• James 1:6 ~ But let him ask in faith, with no doubting, for the one who doubts is like a wave of the sea that is driven and tossed by the wind.

What we should pray for;

  •  Psalm 50:14-15 ~ Offer to God a sacrifice of thanksgiving, and perform your vows to the Most High, and call upon me in the day of trouble; I will deliver you, and you shall glorify me.”
  • Psalm 118:25 ~ Save us, we pray, O LORD! O LORD, we pray, give us success!
  • Psalm 122:6 ~ Pray for the peace of Jerusalem! May they be secure who love you!
  • Romans 10:1 ~ Brothers, my heart’s desire and prayer to God for them is that they may be saved.
  • Romans 10:13 ~ For “everyone who calls on the name of the Lord will be saved.”

Who we should pray for;

  • Romans 15:30 ~ I appeal to you, brothers, by our Lord Jesus Christ and by the love of the Spirit, to strive together with me in your prayers to God on my behalf,
  • 2 Corinthians 1:11 ~ You also must help us by prayer, so that many will give thanks on our behalf for the blessing granted us through the prayers of many.
  •  1 Timothy 2:1-2 ~ First of all, then, I urge that supplications, prayers, intercessions, and thanksgivings be made for all people, for kings and all who are in high positions, that we may lead a peaceful and quiet life, godly and dignified in every way.
  • James 5:13-14 ~ Is anyone among you suffering? Let him pray. Is anyone cheerful? Let him sing praise. Is anyone among you sick? Let him call for the elders of the church, and let them pray over him, anointing him with oil in the name of the Lord.
  •  James 5:16 ~ Therefore, confess your sins to one another and pray for one another, that you may be healed. The prayer of a righteous person has great power as it is working.

The Bible establishes that prayer is the exclusive property of God’s children. When Christ outlined the “model prayer” in Matthew 6, He said in verse 9 that believers pray to their “Father.” This reflects that prayer is based on a spiritual relationship between a person and God the Father. By faith alone in Christ alone, a person establishes this spiritual relationship-that is, he is born again from above (John 3:3-7). He becomes a “child of God” by this act of faith (John 1:12; Romans 8:16; 9:26; Galatians 3:26; 4:7; 1 John 3:1). From that point on, he has the privilege to address his requests and supplications to his Father in heaven.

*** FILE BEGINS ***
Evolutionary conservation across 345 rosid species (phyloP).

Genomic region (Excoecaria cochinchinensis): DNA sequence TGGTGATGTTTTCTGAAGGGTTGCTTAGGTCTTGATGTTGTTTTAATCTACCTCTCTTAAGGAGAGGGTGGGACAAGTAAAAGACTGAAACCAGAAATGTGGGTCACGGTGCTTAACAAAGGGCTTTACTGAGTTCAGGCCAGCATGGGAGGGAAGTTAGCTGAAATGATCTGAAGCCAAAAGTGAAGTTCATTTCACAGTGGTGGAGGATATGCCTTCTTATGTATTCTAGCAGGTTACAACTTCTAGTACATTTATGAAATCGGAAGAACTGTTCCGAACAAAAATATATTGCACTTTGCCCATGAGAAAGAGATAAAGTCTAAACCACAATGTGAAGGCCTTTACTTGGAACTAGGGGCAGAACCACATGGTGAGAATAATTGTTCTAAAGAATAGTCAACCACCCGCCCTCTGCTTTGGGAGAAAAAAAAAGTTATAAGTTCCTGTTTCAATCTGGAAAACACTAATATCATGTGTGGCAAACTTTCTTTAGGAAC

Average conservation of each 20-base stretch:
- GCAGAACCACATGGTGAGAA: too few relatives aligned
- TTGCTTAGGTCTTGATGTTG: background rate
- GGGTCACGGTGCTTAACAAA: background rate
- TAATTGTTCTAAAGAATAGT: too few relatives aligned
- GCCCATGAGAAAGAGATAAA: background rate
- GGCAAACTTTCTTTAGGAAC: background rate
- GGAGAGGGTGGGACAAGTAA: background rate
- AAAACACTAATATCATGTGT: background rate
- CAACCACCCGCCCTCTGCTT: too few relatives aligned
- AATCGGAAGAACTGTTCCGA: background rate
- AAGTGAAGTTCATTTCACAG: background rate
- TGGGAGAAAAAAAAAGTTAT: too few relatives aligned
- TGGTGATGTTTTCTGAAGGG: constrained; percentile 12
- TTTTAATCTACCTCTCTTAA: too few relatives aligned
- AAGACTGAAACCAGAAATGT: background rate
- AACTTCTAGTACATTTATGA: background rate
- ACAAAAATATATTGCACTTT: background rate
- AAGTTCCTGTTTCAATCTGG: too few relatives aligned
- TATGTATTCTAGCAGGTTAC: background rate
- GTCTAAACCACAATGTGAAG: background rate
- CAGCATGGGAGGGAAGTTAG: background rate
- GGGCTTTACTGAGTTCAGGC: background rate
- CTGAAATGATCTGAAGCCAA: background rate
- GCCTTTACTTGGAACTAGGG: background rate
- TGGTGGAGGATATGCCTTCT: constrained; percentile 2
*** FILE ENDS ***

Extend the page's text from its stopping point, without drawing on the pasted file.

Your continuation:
About Jian Ming Zhong

In short, I am a five point calvinist, amillennial, post-trib rapture, paeudobaptistic (not for salvation), classical cessationism , and covenantal. I embrace Reformed Theology and subscribe to the WCF 1647. I do not break fellowship with anyone who holds to the essentials of the faith (i.e., the Trinity, the Deity of Christ, Jesus' Physical Resurrection, Virgin Birth, Salvation by Grace through Faith alone, Monotheism, and the Gospel being the death, burial, and resurrection of Jesus) but does not affirm Calvinist Theology in the non-essentials. I strongly believe that God's grace and mercy are so extensive that within the Christian community there is a wide range of beliefs and as long as the essentials are not violated, then anyone who holds to those essentials but differs in the non-essentials is my brother or sister in Christ. Romans 11:36 "For of Him and through Him and to Him are all things. To whom be Glory forever. Amen!"